This section is from the book "Hill's Manual Of Social And Business Forms: A Guide To Correct Writing", by Thos. E. Hill. Also available from Amazon: Hill's Manual Of Social And Business Forms: The How-To-Do-Everything Book Of Victorian America.
ENVELOPES that are perfectly plain, for ordinary letter writing, are regarded as in much the best taste. Ladies do well to use white. Buff, light straw color, or manila answer for business purposes, though it is always in good taste to use white. The upper side of the envelope is that containing the flap. Care should be observed, in writing the superscription on the letter, to have the same right side up.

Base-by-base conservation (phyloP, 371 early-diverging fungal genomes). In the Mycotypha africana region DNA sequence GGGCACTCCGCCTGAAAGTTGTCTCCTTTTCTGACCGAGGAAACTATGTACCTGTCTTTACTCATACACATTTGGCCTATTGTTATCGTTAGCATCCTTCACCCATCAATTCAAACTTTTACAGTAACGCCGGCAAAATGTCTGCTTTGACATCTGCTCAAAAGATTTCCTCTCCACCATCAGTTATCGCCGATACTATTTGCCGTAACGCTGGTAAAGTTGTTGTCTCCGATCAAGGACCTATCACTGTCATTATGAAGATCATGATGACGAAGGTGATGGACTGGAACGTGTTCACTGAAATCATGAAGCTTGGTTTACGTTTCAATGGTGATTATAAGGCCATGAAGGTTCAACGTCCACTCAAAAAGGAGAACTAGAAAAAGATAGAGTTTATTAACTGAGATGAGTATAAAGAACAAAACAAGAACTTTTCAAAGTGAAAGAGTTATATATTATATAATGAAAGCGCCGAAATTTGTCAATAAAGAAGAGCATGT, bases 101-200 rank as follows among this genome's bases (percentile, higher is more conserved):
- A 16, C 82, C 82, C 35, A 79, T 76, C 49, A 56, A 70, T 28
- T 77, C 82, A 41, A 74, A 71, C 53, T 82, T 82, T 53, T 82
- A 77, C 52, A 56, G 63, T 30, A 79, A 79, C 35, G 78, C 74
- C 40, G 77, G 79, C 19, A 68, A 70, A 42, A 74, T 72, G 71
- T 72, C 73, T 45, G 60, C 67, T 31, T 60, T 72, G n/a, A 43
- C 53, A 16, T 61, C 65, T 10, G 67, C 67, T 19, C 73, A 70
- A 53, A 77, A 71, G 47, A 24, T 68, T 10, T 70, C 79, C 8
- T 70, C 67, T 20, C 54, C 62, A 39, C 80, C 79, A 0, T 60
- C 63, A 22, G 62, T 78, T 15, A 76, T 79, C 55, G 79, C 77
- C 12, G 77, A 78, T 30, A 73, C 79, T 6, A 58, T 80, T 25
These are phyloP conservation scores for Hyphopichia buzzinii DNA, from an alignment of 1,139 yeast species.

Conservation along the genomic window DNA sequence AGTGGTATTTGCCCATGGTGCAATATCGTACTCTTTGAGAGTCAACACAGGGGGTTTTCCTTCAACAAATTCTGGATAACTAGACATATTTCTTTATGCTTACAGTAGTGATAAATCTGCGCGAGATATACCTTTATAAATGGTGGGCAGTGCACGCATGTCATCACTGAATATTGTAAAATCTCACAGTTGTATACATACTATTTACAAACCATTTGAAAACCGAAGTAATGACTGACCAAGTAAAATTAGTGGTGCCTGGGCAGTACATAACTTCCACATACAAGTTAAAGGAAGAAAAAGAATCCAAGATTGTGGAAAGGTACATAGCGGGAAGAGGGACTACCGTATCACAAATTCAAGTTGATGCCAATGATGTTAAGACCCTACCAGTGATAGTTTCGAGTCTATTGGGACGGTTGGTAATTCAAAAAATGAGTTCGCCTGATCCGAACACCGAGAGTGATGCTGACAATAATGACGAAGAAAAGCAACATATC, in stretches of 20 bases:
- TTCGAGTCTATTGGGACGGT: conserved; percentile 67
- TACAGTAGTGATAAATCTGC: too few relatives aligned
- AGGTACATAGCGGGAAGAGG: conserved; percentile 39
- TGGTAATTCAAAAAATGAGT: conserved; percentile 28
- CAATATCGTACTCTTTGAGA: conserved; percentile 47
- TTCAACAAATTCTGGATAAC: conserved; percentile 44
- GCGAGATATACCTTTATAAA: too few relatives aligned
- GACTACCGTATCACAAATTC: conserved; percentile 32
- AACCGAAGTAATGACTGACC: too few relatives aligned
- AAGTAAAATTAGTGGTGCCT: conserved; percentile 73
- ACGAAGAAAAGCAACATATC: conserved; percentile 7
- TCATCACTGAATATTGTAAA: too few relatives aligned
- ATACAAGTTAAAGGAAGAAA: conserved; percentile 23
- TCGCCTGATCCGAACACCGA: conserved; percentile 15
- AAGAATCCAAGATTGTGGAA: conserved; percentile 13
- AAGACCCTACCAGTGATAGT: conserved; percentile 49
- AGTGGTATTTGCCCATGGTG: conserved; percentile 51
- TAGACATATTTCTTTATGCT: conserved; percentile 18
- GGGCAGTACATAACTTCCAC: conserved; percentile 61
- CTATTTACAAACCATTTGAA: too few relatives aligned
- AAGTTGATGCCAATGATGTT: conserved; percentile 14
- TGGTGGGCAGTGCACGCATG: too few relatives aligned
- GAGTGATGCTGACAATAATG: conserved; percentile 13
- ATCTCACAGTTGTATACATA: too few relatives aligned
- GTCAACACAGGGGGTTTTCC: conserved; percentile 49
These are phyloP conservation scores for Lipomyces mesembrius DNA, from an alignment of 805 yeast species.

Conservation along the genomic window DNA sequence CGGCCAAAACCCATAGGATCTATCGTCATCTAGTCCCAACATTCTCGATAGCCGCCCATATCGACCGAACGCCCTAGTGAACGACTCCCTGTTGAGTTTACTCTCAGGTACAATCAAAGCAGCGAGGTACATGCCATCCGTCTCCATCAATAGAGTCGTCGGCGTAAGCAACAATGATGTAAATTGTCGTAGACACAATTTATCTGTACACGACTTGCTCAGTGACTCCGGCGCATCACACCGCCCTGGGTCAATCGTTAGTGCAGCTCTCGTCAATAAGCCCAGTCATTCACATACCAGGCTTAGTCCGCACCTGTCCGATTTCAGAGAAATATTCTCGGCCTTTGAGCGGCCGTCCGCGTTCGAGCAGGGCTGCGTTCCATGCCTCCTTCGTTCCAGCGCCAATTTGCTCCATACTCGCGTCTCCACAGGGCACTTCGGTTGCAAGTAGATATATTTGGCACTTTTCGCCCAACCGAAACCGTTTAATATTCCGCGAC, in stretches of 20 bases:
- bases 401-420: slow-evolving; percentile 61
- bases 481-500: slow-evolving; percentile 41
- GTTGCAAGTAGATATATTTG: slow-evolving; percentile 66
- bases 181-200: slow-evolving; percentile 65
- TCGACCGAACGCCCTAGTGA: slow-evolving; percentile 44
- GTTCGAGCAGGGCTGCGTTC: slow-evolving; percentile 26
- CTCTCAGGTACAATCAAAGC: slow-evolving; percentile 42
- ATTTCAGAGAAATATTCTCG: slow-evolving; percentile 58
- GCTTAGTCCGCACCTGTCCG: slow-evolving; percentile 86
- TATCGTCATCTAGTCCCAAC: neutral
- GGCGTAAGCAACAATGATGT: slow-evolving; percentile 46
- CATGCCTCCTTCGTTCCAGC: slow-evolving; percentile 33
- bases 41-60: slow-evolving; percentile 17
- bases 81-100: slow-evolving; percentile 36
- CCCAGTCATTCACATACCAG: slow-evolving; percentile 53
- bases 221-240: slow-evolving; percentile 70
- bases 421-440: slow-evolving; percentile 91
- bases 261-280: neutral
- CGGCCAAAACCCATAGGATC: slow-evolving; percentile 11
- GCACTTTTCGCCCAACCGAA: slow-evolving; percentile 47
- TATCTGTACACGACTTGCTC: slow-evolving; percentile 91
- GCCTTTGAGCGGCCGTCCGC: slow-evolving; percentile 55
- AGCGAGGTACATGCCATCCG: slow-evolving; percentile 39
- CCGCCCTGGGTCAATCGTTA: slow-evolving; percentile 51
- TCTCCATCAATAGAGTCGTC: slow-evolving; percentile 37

Extensive practice enables business men to write comparatively straight upon the envelope, without the aid of a line. The inexperienced penman may be aided in writing on the buff colored envelope by lead pencil lines, which should never be used, however, unless completely erased by rubber after the ink is dry.
Care should be taken to write upon the envelope very plainly, giving the full name and title of the person addressed, with place of residence written out fully, including town, county, State, and country if it goes abroad. The designation of the street, number, drawer, etc., when written upon the letter, is explained elsewhere.
A scrap of paper, ruled like this, when placed
inside a light - colored envelope, will enable the
person writing on the same to trace distinctly
these lines, and thus write the superscription